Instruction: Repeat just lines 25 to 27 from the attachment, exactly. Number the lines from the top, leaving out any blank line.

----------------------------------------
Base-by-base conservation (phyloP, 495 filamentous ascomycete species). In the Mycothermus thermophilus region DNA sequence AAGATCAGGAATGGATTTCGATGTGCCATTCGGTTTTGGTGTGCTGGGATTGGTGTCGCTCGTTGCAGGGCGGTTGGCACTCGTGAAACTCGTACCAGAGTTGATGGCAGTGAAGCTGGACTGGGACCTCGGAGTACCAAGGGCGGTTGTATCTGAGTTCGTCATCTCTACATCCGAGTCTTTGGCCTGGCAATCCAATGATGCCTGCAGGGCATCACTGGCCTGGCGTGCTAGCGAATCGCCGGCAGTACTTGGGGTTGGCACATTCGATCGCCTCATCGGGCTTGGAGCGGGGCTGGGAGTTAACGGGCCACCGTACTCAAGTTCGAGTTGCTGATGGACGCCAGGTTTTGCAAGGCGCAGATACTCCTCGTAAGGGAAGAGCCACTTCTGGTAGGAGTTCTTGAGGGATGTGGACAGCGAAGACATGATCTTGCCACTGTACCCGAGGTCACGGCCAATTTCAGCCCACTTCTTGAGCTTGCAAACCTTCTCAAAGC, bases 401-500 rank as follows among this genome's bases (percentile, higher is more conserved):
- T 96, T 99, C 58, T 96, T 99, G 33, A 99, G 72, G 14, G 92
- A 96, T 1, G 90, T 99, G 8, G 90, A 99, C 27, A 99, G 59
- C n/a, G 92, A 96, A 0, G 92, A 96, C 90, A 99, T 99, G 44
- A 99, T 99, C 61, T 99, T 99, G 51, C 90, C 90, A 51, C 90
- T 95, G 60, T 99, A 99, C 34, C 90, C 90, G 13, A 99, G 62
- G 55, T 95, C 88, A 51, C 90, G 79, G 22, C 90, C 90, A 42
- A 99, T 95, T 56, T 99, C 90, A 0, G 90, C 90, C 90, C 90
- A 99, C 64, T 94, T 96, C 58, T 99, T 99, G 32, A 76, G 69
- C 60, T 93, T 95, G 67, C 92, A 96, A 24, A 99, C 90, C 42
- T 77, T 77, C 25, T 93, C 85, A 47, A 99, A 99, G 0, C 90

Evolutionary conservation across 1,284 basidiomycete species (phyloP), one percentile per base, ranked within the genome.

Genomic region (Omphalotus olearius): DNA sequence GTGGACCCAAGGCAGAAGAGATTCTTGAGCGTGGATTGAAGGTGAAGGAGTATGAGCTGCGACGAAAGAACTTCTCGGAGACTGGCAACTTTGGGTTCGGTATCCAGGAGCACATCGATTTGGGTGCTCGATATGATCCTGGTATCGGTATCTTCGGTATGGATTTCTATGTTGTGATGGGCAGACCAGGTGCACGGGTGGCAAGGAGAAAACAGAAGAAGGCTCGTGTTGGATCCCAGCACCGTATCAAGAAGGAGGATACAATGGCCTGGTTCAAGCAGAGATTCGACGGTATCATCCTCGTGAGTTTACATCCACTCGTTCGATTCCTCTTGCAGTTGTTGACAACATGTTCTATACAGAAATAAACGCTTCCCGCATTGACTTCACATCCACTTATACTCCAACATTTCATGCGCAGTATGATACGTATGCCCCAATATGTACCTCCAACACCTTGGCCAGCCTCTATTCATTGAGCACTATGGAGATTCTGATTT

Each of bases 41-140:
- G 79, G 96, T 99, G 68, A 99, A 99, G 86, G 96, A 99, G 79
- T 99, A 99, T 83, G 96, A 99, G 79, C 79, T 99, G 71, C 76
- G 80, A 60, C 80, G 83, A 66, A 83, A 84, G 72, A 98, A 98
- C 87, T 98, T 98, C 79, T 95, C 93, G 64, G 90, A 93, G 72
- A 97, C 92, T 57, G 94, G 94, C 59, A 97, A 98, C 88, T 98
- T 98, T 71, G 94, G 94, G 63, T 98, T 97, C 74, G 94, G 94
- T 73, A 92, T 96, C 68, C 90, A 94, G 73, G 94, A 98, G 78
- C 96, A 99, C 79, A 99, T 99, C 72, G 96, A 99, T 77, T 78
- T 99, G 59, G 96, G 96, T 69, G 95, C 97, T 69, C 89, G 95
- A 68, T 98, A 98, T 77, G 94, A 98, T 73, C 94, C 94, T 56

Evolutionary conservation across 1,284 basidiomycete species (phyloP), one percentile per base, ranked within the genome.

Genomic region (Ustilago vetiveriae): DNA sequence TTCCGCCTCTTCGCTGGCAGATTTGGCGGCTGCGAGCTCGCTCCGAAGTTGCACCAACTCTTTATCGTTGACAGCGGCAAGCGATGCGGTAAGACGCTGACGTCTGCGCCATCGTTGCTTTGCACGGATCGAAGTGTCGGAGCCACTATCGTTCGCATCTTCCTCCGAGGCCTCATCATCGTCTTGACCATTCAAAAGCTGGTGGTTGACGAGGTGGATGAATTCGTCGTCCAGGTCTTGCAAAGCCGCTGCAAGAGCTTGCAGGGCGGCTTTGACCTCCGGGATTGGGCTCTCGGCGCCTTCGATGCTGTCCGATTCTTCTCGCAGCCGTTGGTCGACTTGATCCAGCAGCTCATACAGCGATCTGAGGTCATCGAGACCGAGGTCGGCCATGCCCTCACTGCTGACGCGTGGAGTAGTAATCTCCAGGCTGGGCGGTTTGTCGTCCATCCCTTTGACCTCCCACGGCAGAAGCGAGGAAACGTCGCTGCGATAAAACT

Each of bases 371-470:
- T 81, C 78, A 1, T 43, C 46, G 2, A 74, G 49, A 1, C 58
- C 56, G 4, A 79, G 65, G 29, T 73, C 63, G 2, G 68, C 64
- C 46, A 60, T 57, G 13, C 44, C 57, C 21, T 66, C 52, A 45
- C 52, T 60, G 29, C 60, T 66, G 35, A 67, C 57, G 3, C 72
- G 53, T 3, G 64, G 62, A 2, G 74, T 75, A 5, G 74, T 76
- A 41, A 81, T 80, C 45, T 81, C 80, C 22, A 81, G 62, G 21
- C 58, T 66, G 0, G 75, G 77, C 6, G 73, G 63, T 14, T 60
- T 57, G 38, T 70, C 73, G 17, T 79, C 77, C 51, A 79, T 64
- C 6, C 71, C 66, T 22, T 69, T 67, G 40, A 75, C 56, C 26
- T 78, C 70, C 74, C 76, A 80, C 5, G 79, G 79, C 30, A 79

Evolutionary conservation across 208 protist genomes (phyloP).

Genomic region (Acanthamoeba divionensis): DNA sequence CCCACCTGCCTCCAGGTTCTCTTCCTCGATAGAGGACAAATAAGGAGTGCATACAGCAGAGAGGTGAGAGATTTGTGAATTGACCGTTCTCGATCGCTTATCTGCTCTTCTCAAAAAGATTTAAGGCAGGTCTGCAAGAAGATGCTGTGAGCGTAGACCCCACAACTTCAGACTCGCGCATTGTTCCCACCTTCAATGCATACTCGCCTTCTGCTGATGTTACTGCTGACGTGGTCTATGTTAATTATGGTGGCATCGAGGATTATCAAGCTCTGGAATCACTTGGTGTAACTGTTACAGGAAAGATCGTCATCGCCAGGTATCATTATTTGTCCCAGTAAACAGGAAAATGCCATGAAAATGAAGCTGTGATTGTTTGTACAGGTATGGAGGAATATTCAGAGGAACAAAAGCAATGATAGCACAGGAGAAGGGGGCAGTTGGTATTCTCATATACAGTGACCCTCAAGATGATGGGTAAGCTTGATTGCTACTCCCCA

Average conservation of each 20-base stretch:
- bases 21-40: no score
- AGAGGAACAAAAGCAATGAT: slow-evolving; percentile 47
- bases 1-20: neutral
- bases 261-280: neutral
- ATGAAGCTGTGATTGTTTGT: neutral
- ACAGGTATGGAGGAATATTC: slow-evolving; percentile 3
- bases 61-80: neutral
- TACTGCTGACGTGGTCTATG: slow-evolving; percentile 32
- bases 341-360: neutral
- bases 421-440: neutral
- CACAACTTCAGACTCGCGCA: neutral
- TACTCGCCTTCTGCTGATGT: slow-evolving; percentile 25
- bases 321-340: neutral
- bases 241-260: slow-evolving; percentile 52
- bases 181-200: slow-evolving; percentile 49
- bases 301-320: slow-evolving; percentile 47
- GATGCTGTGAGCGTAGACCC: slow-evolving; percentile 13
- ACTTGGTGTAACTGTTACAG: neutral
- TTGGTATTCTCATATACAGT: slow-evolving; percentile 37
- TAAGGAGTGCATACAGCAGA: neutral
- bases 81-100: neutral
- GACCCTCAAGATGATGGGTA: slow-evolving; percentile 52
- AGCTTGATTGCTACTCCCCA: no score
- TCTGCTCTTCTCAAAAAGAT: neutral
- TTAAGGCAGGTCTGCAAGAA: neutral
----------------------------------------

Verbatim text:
Evolutionary conservation across 1,284 basidiomycete species (phyloP), one percentile per base, ranked within the genome.

Genomic region (Ustilago vetiveriae): DNA sequence TTCCGCCTCTTCGCTGGCAGATTTGGCGGCTGCGAGCTCGCTCCGAAGTTGCACCAACTCTTTATCGTTGACAGCGGCAAGCGATGCGGTAAGACGCTGACGTCTGCGCCATCGTTGCTTTGCACGGATCGAAGTGTCGGAGCCACTATCGTTCGCATCTTCCTCCGAGGCCTCATCATCGTCTTGACCATTCAAAAGCTGGTGGTTGACGAGGTGGATGAATTCGTCGTCCAGGTCTTGCAAAGCCGCTGCAAGAGCTTGCAGGGCGGCTTTGACCTCCGGGATTGGGCTCTCGGCGCCTTCGATGCTGTCCGATTCTTCTCGCAGCCGTTGGTCGACTTGATCCAGCAGCTCATACAGCGATCTGAGGTCATCGAGACCGAGGTCGGCCATGCCCTCACTGCTGACGCGTGGAGTAGTAATCTCCAGGCTGGGCGGTTTGTCGTCCATCCCTTTGACCTCCCACGGCAGAAGCGAGGAAACGTCGCTGCGATAAAACT

Each of bases 371-470: